The Two-stage Entity-Relationship (TSER) system is an information modeling CASE tool encompassing the following generic concepts: entity-relationship model, object-oriented paradigm, rule-based method and process representation, to support databases and rule-based systems design. Although TSER has its own unique design and methodology which can be used directly and independently, it is also compatible with three common perspectives of modeling that the user may choose to employ; all of which lead to the same data and knowledge capabilities that the system offers. These perspectives are:

  • Entity-Relationship: The user considers the information model as mainly consisting of (high-level, semantic) entities and behaviors. The difference with the traditional E-R model is that the user does not further separate entities from relationships nor defines their types, at the user-oriented modeling stage (the first). The system will later determine these definitions using all of the semantics provided and normalize the semantic entities into structural entities and relationships according to the dependency theory (the second stage). The behaviors are represented using production rules, where those which are internal to the entities are embedded therein and those which are external (i.e., involving multiple entities) are grouped accordingly and exposed independently. The TSER construct SUBJECT is used for the semantic entities and the construct CONTEXT for external behaviors. The other two basic TSER constructs, ENTITY and RELATIONSHIP, are, in this perspective, used by the system at the second stage.
  • Object-Oriented: The user considers the information model in terms of objects and behaviors. TSER supports the modeling of objects in the same way as called for by the O-O paradigm, except that it offers two additional features. First, the user may choose to separate out the external behaviors (such as control/information flows and other contextual knowledge that interact different objects) and expose them for global representation and management. Second, the user may choose to have these objects normalized by the system (at the second stage) and thereby relax the concerns of data structure design at the semantic modeling stage (the first). SUBJECT represents objects in this perspective and CONTEXT models external behaviors (internal rules are embedded into objects).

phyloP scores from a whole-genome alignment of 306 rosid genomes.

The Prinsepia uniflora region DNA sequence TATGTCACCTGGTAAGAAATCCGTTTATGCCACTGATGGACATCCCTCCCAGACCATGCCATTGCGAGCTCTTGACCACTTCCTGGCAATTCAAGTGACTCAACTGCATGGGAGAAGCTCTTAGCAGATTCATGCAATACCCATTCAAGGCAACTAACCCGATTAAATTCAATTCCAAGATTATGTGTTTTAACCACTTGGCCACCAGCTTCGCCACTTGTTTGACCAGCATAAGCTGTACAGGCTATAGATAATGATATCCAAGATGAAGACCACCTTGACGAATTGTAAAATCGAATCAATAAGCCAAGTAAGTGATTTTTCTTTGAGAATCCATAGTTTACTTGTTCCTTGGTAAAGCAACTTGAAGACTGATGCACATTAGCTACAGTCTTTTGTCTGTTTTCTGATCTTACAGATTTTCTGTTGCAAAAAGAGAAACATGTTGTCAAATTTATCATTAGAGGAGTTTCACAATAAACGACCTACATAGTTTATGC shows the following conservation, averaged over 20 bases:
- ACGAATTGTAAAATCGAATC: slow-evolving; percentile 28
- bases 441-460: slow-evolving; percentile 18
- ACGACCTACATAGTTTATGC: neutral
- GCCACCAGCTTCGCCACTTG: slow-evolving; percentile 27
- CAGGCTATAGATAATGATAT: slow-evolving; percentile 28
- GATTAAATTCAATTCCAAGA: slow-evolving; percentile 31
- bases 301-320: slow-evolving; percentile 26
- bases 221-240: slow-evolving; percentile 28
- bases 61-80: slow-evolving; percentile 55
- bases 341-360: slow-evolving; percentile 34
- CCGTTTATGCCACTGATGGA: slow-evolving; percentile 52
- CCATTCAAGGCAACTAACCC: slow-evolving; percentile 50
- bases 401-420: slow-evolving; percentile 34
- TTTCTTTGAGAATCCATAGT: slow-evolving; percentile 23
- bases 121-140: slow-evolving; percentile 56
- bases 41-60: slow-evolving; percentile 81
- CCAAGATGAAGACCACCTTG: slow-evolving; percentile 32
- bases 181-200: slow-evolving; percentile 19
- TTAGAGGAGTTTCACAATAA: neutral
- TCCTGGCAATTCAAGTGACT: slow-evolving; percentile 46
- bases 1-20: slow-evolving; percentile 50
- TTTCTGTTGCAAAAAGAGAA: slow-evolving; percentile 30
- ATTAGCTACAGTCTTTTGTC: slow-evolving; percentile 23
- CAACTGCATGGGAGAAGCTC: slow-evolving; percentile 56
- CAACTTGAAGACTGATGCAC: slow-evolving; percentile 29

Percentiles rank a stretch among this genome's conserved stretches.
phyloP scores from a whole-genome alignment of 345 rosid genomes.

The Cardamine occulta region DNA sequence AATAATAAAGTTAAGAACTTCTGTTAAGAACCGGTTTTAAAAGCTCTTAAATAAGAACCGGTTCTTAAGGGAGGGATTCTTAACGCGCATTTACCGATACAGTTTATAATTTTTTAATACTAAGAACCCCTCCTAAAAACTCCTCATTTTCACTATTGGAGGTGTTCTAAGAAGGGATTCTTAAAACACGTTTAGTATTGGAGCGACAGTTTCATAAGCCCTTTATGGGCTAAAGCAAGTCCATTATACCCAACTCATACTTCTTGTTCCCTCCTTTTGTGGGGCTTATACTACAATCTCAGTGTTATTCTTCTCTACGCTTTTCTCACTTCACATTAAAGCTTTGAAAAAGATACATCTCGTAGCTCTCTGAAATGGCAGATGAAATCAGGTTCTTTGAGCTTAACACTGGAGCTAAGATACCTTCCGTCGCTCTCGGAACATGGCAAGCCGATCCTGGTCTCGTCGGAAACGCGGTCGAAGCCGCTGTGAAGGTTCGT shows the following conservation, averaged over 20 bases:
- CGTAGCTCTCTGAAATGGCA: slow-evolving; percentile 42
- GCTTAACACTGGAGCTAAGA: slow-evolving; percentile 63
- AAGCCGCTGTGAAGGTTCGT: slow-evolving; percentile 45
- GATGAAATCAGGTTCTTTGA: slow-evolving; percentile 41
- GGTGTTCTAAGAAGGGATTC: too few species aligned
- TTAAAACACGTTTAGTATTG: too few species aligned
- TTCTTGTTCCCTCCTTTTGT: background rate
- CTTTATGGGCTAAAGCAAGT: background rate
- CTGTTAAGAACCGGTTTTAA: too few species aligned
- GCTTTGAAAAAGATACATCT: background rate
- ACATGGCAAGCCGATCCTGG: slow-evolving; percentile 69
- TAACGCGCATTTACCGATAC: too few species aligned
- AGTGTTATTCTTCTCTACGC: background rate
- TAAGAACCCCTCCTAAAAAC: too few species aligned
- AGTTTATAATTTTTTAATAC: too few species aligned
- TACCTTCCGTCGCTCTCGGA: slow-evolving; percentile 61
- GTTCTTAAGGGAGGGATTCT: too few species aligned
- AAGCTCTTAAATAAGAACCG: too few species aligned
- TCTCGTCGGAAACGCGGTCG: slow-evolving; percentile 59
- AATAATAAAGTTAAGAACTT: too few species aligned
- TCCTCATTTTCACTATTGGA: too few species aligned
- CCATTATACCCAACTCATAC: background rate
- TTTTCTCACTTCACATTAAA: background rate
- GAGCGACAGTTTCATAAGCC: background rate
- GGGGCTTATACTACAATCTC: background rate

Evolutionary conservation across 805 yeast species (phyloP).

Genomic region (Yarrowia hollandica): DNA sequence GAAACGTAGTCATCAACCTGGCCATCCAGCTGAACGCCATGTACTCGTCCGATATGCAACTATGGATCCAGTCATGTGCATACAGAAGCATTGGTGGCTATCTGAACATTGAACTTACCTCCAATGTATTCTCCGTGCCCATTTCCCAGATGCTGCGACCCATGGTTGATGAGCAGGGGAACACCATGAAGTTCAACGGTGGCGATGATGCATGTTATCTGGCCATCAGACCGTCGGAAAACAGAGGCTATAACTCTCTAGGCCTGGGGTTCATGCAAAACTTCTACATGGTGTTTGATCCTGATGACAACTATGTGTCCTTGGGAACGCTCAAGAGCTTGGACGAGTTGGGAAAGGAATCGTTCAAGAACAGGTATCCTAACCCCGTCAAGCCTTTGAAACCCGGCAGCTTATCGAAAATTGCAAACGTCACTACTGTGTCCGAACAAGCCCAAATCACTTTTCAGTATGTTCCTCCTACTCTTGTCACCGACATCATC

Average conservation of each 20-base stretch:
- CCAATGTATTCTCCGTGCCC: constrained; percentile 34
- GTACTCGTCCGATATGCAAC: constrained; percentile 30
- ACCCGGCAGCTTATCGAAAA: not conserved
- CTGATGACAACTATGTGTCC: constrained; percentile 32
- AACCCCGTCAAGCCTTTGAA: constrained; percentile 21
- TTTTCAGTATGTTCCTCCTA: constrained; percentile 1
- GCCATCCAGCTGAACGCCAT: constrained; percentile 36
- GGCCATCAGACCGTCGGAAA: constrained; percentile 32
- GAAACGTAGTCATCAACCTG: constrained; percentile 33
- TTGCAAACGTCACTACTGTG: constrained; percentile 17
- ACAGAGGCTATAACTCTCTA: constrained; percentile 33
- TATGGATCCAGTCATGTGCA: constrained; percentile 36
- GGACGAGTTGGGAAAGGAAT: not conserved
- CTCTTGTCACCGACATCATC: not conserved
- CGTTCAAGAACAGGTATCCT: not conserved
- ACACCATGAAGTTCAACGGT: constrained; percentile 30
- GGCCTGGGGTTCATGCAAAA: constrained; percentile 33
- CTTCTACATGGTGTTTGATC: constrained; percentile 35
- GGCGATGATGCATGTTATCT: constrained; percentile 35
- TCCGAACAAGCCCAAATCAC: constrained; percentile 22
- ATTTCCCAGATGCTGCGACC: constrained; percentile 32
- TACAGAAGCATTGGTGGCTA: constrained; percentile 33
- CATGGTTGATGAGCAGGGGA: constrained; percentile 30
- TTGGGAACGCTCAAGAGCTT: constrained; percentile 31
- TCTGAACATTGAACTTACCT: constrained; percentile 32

• Process-Activity: The user considers the information model as made up with activities and information flow/work flow controls. Compared to functional modeling techniques such as Data Flow Diagram and IDEF0, activities via TSER have the choices of associating data resources with the processes that use them (or associating the processes with the data resources that they need) into a neat encapsulation unit , using SUBJECT. The contextual knowledge concerning the flows among activities need not be forced into any single activity but globally exposed and modeled through CONTEXT. (Utilities are provided in TSER to translate DFD into SUBJECT and CONTEXT). After this stage, activities are normalized into ENTITY and RELATIONSHIP (the second stage).

TSER Constructs

The Functional (Semantic) Modeling Constructs

The first stage features user-oriented semantic-level constructs for object-hierarchy and processes representation. They are used for system analysis and information requirements modeling; referred to in TSER as the Functional (or SER) Level Modeling Constructs; and employed exclusively for capturing semantics.

Subject: Primitives: Contains data items (attributes), functional dependencies (among data items), intra-SUBJECT rules (triggers, events, and dynamic definitions of data items belonging to a single SUBJECT), and association hierarchies (explodes as well as generalizes and aggregates SUBJECTs). Specific types of association include : classification (single and multiple inheritance and mandatory relationships), grouping (partial and function-defined inheritance and functional relationship) and process (no inheritance and no integrity implications on information management).

Description: Represents functional units of information such as user views and application systems, and is analogous to frame or object.

Context: Primitives: Contains inter-SUBJECT rules (characterized by references to data items belonging to multiple SUBJECTs), typically includes directions of flows for logic (decision and control) and data (communication, etc.). It is allowed to contain only descriptive rules used for holding together a set of SUBJECTs or SER models that otherwise do not have direct associations.

Description: Represents interactions among SUBJECTs and control knowledge such as business rules and operating procedures and is analogous to process logic.

Note:

(1) The full contents (as applicable) must be specified for all SUBJECTs at the leaf level of the SUBJECT hierarchy. The class hierarchy implies integrity rules for applications, but its presence is not required.

(2) Rules are constructed in the form of (a subset of) predicate logic where all clauses must only consist of the logical operators and the data items that have been declared or defined in the SUBJECTs (except for certain key words such as do and execute.). A data item may be defined to represent an executable routine, algorithm, or mathematical expression.